I’m sure the title of my blog post shocked you, but it’s true. Not all of the donors in your portfolio will want to meet with you in person. But that doesn’t mean they don’t want to have a relationship with you.
As Richard and I are always preaching, only about 1/3 of the donors in your database that meet your major gift metric (that you would consider a potential major donor) actually want to meet with you.
Of those donors who are now qualified in your portfolio, there will be perhaps 10-15% of them that just don’t want to meet you face to face. Or in some cases, it’s just not practical for the donor or for you. They are, however, still interested in talking to you on the phone or by e-mail, so they can learn how their giving is making an impact, or to be thanked, or to be solicited for a gift.
But until you actually get to know your donors, you don’t know who they are. You have to work to learn more about them because ultimately, your job is to serve your donors outrageously and deepen the relationship between the donor and your organization.
This is why, when we are helping major gift officers create their strategic plans for every donor on their caseload, one of the key bits of information we need is the donor’s preference for communication. This helps honor the donor, and it informs everyone about how that donor should be treated.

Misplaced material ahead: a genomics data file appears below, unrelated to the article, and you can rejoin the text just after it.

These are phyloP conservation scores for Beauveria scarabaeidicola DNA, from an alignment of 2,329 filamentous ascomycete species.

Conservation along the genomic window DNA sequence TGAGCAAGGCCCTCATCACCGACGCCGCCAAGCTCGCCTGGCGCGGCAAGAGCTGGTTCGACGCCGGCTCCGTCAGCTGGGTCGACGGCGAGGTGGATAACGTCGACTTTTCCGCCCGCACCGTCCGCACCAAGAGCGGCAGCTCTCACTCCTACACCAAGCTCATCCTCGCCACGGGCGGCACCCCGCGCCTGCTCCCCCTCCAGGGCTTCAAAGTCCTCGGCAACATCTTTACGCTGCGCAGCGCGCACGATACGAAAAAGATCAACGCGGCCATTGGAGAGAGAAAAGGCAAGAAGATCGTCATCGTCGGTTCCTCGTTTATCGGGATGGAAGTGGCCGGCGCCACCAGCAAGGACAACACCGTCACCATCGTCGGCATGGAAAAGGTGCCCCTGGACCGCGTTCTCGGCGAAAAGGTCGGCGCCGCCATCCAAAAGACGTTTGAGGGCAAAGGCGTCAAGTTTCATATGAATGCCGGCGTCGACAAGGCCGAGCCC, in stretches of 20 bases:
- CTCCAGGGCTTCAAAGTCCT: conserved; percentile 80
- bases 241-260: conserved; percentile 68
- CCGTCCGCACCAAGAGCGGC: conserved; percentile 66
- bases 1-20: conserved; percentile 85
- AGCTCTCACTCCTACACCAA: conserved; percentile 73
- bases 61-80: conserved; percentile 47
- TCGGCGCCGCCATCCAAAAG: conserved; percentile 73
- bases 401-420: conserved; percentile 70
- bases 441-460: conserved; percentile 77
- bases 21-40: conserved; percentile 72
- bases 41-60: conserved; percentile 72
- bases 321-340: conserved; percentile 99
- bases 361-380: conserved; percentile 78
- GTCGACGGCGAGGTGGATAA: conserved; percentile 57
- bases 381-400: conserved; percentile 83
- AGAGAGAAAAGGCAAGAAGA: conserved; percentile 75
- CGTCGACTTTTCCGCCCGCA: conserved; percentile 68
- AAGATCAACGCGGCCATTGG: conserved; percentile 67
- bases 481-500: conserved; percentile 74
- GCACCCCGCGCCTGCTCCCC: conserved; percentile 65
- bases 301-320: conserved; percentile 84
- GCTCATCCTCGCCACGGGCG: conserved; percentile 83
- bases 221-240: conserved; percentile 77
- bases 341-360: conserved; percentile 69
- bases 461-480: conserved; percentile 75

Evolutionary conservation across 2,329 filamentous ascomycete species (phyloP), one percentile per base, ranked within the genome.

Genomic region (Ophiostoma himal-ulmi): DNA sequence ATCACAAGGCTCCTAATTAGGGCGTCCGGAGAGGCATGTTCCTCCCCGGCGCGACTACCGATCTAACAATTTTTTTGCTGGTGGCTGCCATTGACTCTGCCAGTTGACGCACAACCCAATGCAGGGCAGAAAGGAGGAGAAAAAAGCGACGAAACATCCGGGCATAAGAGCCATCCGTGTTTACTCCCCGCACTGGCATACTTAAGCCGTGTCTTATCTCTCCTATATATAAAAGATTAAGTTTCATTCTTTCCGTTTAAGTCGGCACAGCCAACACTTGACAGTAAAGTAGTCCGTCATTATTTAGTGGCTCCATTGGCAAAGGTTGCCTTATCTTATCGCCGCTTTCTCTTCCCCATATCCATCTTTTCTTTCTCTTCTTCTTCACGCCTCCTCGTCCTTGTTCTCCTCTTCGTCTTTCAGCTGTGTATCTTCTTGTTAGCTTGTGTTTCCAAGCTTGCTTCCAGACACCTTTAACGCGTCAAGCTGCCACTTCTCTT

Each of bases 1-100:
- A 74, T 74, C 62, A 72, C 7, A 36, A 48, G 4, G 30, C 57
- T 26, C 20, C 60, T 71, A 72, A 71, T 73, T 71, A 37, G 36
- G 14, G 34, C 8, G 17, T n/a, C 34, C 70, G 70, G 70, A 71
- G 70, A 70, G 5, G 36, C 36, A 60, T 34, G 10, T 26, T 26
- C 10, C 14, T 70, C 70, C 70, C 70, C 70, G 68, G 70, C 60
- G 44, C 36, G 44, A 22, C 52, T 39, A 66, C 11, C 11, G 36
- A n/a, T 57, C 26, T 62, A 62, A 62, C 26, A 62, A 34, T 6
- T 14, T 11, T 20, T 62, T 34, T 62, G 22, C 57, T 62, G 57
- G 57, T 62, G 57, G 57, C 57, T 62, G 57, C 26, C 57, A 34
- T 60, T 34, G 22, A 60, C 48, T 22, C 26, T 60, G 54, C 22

One of the key metrics we use at Veritus (besides meeting individual revenue goals for every donor) is how many MEANINGFUL touches you have made with a donor. “Meaningful” means that the phone call or email or personal visit moved the relationship forward. Did you learn something new about the donor that allows you to deepen the relationship? Did you help the donor in their understanding of a project you think would be great for them to invest in?
Too many non-profits are focused only on how many face-to-face visits an MGO has with their donors every week or month. We have several stories about major gift officers who went to events, and because they said hello to their donors, they logged into their database that they had a face-to-face visit with a donor!
Was it meaningful? No, probably not. But because the pressure to adhere to a metric is so strong, they “fudge” the numbers and their managers don’t know the difference.
On the other hand, many MGOs we work with have incredibly meaningful touches over email or phone with donors that they never would have had an opportunity to visit. Why? Because that is how the donor preferred it.
Look, I don’t want to give you the wrong impression that you should not meet face to face with your caseload donors. Remember, I said only 10-15% of your caseload donors will not want to meet with you. That means that 120-135 of your 150 donors DO! And those donors need that personal, one-on-one connection to be asked for a gift.
So don’t think you are off the hook about visiting donors.
The key is knowing your donors so well that you know exactly how they want to be served. And not all of them that want that personal attention have to meet with you. (Tweet it!)
Now, go out there and make some meaningful connections with your donors.